Note, screenshots above were taken today on a Nexus S running Jelly Bean 4.1.1 – except for the Air NZ mPass screenshots that were snapped on the same phone running ICS earlier in the year.

Safari vs Chrome on iOS

A little comparison on my 4th gen iPod Touch – Safari on the left, Chrome on the right:

Safari vs Chrome on iOS

Safari 0, Chrome 1. More page real estate ftw! ‘Nuf said.

NZ Android Apps

A quick post to share the New Zealand focused Android Apps I’m currently using.

Stuff.co.nz

My goto site for NZ news – Stuff.co.nz. The app is nicely done and has earned a place on my homescreen. It defaults to “top stories” when you open it, but has easy access to sub-sections and once in a story you can swipe left and right to cycle through the articles in that section.

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My Account – Vodafone NZ

As you might expect, this app gives you fast access to your account summary, top up and plan details. It also sports a store finder map in the event you need to visit the bricks and mortar to see a human or fondle a phone.

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Quick Quake Viewer

This app provides info on both worldwide and NZ earthquakes, using GeoNet information for local quakes. Area options include Worldwide M5+ or M2.5+ and NZ M2.5+ and the app can optionally auto-update in the background. The quick view list includes magnitude, location, time and distance from you or a set location, and if you long-press a quake in the list you can get at the full GeoNet info, or tap to get a Google map with location marker.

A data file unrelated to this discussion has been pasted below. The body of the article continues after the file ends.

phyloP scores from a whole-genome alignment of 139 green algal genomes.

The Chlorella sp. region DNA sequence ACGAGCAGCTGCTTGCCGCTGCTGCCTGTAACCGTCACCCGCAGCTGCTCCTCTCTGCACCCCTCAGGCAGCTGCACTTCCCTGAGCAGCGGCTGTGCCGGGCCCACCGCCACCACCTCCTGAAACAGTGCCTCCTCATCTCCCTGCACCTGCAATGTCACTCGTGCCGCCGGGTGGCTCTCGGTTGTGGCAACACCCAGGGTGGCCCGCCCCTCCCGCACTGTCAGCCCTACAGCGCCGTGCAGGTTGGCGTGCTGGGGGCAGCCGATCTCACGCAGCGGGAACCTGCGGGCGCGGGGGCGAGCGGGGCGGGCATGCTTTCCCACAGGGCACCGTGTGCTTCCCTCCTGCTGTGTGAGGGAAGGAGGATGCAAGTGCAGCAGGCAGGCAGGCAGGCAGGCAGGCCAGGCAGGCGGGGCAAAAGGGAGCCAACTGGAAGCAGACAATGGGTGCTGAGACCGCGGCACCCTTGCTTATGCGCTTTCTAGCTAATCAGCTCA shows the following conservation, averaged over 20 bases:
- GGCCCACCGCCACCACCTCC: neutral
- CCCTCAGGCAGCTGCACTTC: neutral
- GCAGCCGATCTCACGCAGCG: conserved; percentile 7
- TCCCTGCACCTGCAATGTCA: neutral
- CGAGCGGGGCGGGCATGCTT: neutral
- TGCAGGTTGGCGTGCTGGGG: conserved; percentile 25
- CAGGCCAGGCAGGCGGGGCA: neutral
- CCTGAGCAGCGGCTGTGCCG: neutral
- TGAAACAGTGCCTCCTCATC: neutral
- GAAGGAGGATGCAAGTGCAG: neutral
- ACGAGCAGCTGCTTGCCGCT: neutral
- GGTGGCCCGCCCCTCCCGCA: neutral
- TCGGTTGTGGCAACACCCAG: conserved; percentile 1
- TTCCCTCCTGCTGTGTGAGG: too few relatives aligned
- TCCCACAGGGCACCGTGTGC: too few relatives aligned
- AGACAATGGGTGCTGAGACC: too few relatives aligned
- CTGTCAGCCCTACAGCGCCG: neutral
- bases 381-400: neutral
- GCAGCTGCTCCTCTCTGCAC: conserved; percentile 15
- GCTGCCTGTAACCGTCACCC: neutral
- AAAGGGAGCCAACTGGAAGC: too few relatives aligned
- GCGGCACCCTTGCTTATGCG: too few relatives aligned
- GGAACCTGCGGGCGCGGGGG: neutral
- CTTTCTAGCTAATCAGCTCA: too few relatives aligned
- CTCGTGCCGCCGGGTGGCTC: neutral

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Wellington Airport Flight Info

A nice, simple interface to get at flight information for domestic/international arrivals/departures. Great if live near the airport and need to collect people or have kids who like plane spotting (as I do on both counts!) Feel free to smile at the kiwi-isms for the flight status e.g. Sweet As! for on time and Bugger! for delayed. 🙂

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Flicks.co.nz

A local movie guide with two basic sections for browsing – Movies and Sessions. Movies are presented with poster thumbnails grouped into Top 10, Now Playing and Coming Soon, linking to movie info, trailers, reviews and theatre session times.

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PriceSpy

If you buy tech hardware including computer components, electronics and games in NZ (or Norway and Sweden) then you should always visit PriceSpy first to check out online price comparisons. Admittedly I don’t use the PriceSpy app much (I frequently visit their website instead) but it does give the same info as the website and could well come in handy if you’re out and about and contemplating an impulse buy!

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So there you have it. My top 6 NZ specific Android apps. If you’ve got any other favourite apps for kiwis, let me know in the comments!

Google search for “tilt” on my Android

After seeing this little easter egg mentioned on Google Operating System (-via Search Engine Land) I thought I’d check it out for myself. Here’s the result on my Android:

😀 Nice one Google.